The way Cook juggled the three threads of this story: the mystery of Faye’s death, the stand-off between Kessler and Slovak and the past that is creeping up on Paul is nothing short of amazing. But Cook is an accomplished writer. And this is literature. Truly. Page-turning, white-knuckling, horrifying literature. In every book I’ve read by him, I’ve been amazed at how complex his characters are and Paul is no exception.

If you haven’t read Cook yet, I beg you to give him a go. He’s fabulous!

Disgrace by J.M. Coetzee

J.M. Coetzee is a South African writer and former winner of the Nobel Prize for Literature. Disgrace is the first novel I’ve read by Coetzee. It won the Booker Prize in 1999.

Disgrace is the story of Literature Professor, David Lurie. Lurie is a man who answers only to himself. Twice divorced, Lurie has “solved the problem of sex rather well.” But then his life starts to unravel; he pursues a student who seems ambivalent (but not altogether resistant) about his advances. When she accuses him of impropriety, Lurie does nothing to defend himself.  He packs himself off to his adult daughter’s farm on the Eastern Cape. His relationship with his daughter, Lucy, isn’t a particularly close one. Lurie, it seems, has been a haphazard father. He loves her, but he doesn’t know her. One day a horrific event changes their lives forever.

On the surface it would seem that Disgrace is about one man’s midlife crisis. Lurie chases beauty. He’s attractive and charming enough to grasp it – however fleetingly. What Lurie doesn’t have, however, is substance. And it isn’t until he’s forced to reorder his self-centered world that he gains real insight into what makes him human. That compassion, when it comes, is hard-earned. One of the interesting things about Lurie is that as a teacher of Romantic poetry (a movement that reveres nature), he actually finds all things natural distasteful – so life on the farm isn’t comfortable at all for him.

Disgrace was an easy book to read, but don’t let the prose fool you. This book is jam-packed with thoughtful ideas: how does a parent love a child; how does a man, at the mid-point of his life, reconcile who he thinks he is with who he is in actuality; how do the white people of South Africa co-exist peacefully with the Blacks – can they?

Disgrace isn’t a feel-good book. I did, however, feel that Lurie attained a certain grace by the novel’s final pages and, while in his company, I felt a little like it might be possible for everyone to achieve a similar state – although the trip is often unpleasant.

The House of Gentle Men by Kathy Hepinstall

My book club meets once every five weeks or so. It’s organized so that each of the ten members chooses one book per year…and the rule is that it has to be a book you haven’t read. The reveal is a big deal to us – we all love to see what’s coming next. Although we do have a big book store in town now, it’s still not always possible to stray too far off the beaten track. That’s why, when I was preparing my reveal in December, I took advantage of the great fiction sale at Book Closeouts. com. I read reviews and blurbs and blogs and finally made my decision. Book Closeouts had 12 copies of the book and they were $1.24 each…for a hard cover! So, I was able to buy a copy for everyone in the group and hand them out – gift-wrapped – at our Christmas meeting. So much fun!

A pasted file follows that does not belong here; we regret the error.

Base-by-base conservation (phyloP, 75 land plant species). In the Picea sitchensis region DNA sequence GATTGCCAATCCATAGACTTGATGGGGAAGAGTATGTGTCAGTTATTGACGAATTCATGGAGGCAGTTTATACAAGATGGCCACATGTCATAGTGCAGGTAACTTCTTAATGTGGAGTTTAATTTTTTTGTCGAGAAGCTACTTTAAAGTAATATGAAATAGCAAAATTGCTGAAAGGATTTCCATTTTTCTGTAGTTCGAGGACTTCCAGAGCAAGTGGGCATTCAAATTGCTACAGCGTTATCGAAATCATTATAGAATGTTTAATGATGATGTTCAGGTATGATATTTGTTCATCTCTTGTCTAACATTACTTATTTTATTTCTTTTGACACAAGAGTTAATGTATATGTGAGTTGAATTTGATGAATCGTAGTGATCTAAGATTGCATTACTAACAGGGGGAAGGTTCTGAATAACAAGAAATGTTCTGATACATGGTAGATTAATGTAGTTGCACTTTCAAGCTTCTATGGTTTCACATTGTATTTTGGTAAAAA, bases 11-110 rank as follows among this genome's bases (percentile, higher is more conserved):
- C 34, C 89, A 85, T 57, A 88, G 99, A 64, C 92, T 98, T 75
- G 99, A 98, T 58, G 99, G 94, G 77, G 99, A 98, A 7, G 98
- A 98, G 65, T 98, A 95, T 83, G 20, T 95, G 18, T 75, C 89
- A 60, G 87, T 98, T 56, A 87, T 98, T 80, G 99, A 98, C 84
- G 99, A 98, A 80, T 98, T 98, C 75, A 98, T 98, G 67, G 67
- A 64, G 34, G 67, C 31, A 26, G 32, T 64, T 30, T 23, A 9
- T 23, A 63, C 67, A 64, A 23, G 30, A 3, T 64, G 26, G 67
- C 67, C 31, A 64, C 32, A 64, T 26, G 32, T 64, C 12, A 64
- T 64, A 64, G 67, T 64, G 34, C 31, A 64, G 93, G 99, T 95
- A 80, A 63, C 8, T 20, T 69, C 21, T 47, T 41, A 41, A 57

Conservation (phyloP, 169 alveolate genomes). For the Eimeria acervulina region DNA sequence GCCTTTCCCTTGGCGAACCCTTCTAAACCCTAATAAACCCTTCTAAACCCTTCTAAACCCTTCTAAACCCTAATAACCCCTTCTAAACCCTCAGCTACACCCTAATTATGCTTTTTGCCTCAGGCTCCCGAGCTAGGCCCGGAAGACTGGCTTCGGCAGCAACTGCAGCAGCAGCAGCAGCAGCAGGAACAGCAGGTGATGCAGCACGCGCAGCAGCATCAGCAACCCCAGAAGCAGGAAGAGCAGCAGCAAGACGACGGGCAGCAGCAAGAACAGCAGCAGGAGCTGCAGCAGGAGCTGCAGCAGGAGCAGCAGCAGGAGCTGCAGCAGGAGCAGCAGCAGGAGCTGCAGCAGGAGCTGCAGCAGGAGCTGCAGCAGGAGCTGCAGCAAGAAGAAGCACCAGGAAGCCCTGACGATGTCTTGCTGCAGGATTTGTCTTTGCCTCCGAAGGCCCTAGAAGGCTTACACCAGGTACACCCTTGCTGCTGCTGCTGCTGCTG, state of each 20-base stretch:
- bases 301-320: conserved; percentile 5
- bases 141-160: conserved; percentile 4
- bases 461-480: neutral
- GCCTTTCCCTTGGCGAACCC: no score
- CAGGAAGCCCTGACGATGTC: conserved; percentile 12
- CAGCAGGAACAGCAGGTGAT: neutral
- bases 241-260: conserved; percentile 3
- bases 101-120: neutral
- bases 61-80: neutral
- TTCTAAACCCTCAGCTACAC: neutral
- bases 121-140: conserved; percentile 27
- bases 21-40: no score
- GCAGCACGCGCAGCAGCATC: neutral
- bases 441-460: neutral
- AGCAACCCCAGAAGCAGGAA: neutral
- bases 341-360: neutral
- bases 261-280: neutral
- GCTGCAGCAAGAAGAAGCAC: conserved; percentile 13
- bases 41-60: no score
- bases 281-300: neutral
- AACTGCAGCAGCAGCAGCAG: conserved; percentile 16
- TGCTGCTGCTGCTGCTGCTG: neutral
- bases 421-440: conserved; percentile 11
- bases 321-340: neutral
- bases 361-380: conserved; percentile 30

Last night we discussed my pick. The House of Gentle Men has been on my radar for a long time. A few years back I read Hepinstall’s novel The Absence of Nectar which I liked quite  a lot.  There was something intriguing about the premise of The House of Gentle Men so I took a chance. I’m not sure that everyone in my book club would agree, but this book paid off for me.

The House of Gentle Men is actually the name of an establishment run by Mr. Olen, a single father who is hoping that if he makes up, in some way, for neglecting the wife who subsequently left him, she’ll return to him. He opens a house for Gentle Men, offering men who have the need to atone for some past wrongdoing the opportunity to redeem themselves.

“You think you could spend all night with someone, just kissing? Touching? Whispering sweet nothings? Maybe a little waltzing?”

These are the questions he asks, Justin, a young man who wanders into the house looking for a way to right his own wrongs.  Justin, as it turns out, has a lot to atone for. Seven years previous, while he was a young soldier on maneuvers, he came upon two fellow soldiers raping a young girl in the woods. Instead of doing the right thing, he took his turn.

Several lives intersect at the house for gentle men. Hepinstall deftly creates interior lives for even minor characters. All of them are damaged in some way; some of them are reprehensible; many of them deserve the redemption they so ardently seek.

This book took a few pages (about 75) to work for me. It seemed somehow cheesy –  this whole idea of a place where tired, frustrated, broken women could go to find comfort – not from sex  (although everything but intercourse is allowed), but from companionship. But, in the end, it did work . I grew attached to the characters, Charlotte in particular – who loses her voice (or chooses not to speak) after the attack. As she navigates her way out of her pain and anger, into the light offered by forgiveness, it’s almost impossible not to feel something for her.

So The House of Gentle Men may require a suspension of disbelief, but I think it’s worth it in the end.